Stoves wanted to involve more pro-British manufacturing people in a committee they had formed to help manage and distribute the design.

Kate Hills of Make it British joined as one of the directors of the non-profit campaign on the proviso that the logo be redesigned.

In June 2013 The Partners were commissioned for the redesign.

Made in Britain logoMade in Britain logo, by The Partners

“Taking inspiration from the Union Flag, the new marque works as a directional device as well as a logo in its own right and has been designed to work across a range of media, materials and sizes to ensure it can be used by manufacturers of a wide range of products. It has also been designed to be localised by county or region.”

Quoted from

The Partners were asked to ensure that a British typeface was used, with the final choice being Phil Garnham’s FS Emeric.

Made in Britain logo

Applications to use the new logo can be made on the member-funded campaign website, with costs split depending on company turnover.

Turnover under £1m per annum = £100 a year membership
Turnover between £1m and £8m = £300 a year membership
Turnover between £8m and £40m = £1000 a year membership
Turnover over £40m = £1500 a year membership

Accreditation is given to businesses selling goods that have been “manufactured or have undergone a final substantial change in Great Britain before sale.”

Made in Britain logo

Made in Britain logo

Previous Made in Britain logoPrevious Made in Britain logo

More info on the Made in Britain Campaign website.

Via Kevin Lan.

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January 6, 2014


I typically don’t comment on logos and rebrands but this is nice. Solid mark. The type gets the job done, but my OCD self is stressing over the fact that the ‘I’ in ‘IN’ and ‘Britain’ don’t line up.

Pretty clever and you can instantly see its directive purpose. I’m not sure about the chunkiness of the red arrow, although it certainly magnifies the intended effect.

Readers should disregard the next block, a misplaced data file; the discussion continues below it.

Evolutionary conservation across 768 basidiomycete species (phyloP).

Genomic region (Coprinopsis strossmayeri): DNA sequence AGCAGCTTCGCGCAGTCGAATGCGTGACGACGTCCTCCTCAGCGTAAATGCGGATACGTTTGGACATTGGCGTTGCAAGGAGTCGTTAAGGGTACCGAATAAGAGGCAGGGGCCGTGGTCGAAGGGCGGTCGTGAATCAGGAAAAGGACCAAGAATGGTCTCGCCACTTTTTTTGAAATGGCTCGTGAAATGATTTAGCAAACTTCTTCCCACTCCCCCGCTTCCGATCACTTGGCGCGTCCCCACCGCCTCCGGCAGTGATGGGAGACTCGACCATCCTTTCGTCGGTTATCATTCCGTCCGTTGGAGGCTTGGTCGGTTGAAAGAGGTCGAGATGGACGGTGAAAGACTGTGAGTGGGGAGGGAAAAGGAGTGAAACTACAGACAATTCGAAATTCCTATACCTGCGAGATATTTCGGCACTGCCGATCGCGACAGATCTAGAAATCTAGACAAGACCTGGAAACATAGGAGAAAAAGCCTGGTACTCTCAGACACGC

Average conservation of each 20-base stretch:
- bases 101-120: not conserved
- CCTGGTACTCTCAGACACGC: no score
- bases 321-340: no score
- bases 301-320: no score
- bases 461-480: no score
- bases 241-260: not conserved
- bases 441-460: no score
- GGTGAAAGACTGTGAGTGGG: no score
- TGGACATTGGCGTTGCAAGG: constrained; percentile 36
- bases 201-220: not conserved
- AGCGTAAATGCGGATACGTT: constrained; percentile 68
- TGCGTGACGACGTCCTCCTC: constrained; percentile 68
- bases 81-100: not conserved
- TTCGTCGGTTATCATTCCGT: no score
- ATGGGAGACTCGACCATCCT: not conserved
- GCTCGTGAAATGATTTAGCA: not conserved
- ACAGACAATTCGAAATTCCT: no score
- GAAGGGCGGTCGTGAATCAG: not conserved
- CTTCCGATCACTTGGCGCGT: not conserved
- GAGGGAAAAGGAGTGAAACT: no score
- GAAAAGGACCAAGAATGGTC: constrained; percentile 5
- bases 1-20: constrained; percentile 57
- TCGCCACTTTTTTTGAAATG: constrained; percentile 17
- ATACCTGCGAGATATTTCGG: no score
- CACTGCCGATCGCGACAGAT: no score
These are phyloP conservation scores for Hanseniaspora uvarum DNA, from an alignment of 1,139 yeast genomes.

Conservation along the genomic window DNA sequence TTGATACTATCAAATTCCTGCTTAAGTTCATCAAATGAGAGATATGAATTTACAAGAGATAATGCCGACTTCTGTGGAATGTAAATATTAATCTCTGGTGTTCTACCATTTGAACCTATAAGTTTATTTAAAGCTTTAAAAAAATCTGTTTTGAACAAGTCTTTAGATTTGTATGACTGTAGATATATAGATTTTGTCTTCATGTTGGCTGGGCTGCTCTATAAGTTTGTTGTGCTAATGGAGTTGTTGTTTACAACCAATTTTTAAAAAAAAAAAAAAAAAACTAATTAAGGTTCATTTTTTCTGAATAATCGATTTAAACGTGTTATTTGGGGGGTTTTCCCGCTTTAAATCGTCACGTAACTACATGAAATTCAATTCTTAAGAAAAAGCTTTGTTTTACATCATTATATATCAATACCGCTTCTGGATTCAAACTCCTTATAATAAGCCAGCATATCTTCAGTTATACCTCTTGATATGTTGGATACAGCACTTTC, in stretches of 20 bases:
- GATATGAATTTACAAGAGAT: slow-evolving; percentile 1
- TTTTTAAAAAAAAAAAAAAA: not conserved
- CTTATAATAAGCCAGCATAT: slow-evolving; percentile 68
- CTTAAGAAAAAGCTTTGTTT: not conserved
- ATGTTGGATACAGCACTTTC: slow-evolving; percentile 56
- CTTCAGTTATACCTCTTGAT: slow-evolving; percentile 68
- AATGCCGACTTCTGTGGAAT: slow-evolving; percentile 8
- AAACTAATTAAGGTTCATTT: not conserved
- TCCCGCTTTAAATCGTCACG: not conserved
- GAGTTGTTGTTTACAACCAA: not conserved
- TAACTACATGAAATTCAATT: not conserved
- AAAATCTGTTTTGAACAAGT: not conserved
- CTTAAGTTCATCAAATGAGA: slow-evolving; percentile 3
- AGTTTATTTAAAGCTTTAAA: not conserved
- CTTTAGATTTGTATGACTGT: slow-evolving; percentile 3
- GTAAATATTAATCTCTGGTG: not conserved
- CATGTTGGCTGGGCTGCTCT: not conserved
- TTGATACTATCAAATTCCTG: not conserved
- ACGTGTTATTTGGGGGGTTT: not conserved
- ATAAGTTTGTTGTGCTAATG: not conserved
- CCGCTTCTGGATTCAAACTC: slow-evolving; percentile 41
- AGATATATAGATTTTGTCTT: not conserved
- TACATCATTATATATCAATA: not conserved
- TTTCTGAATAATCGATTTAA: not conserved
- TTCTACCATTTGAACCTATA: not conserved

It can be rewarding to look at a photo of whatever real-life object is pertinent to a logo design, and clip sections of it out using various shapes. The human brain does an excellent job “filling in the blanks” of what’s missing in a picture, even if given little input, and the end result can have great aesthetic appeal.

Just a tip for when you’re starved for creativity.

I think this marque is strongest when in Union Jack colours and being used as a pointer. I wanted to see an example of this being done so I went to the madeingb site. It is also worth thinking about what the flag means to people, it’s not always a positive notion. I wonder if The Partners did any market research on this.

I like the design, one question though… how is it applied? Is it with the arrow pointing down or up? I see it here applied both ways. The problem is when it’s used pointing downward it communicates inferior lower quality. When the arrow is pointing upwards it works much better, projecting high value.

Sorry, I don’t like it, having seen if for the first time several weeks ago. My eye is instantly drawn to the fact that the two IN’s at the end of each line do not line up perfectly – this distracts my eyes.

I also don’t like the wishy-washy blue. I know that the designers were probably keen not to use the ‘stereotypical’ red white and blue colours of the Union flag but in my mind the blue completely fails to impact, inspire, uplift or encourage.

Finally, I find something nationalistic in the Arrow application – I can’t quite put my finger on it, but it doesn’t feel right and anyway the notion of ‘Britain’ as an entity may well be past its sell by date in anything other than political union (quite possibly that neither after the Scottish referendum on independence).

I’m sorry, overall I feel it’s a fail.

I have no problem with the logo itself, though there’s certainly nothing groundbreaking about it, but why oh why don’t the two ‘I’s line up? It offends my eye every time I look at it and I’m amazed that The Partners haven’t tidied it up.

No doubt there’ll be a press release very soon stressing how the misalignment of the two ‘I’s visually represents the quirkiness of British culture.

Found your blog last week, dove threw the articles, then purchased your book. It arrived today and I’m almost done with it. Well-written, insightful, and a very valuable resource. Thank you!

I have to agree, this mark as two major issues:

1. Not lining up the two ‘I’s.
2. Not standardizing the direction of the arrow.

I won’t judge the blue as it seems the colors will change based on application.

Yep, the two I’s drive me a little nuts. But I like that the mark itself can be rotated any which way and still be a corner of the flag. Very nice.

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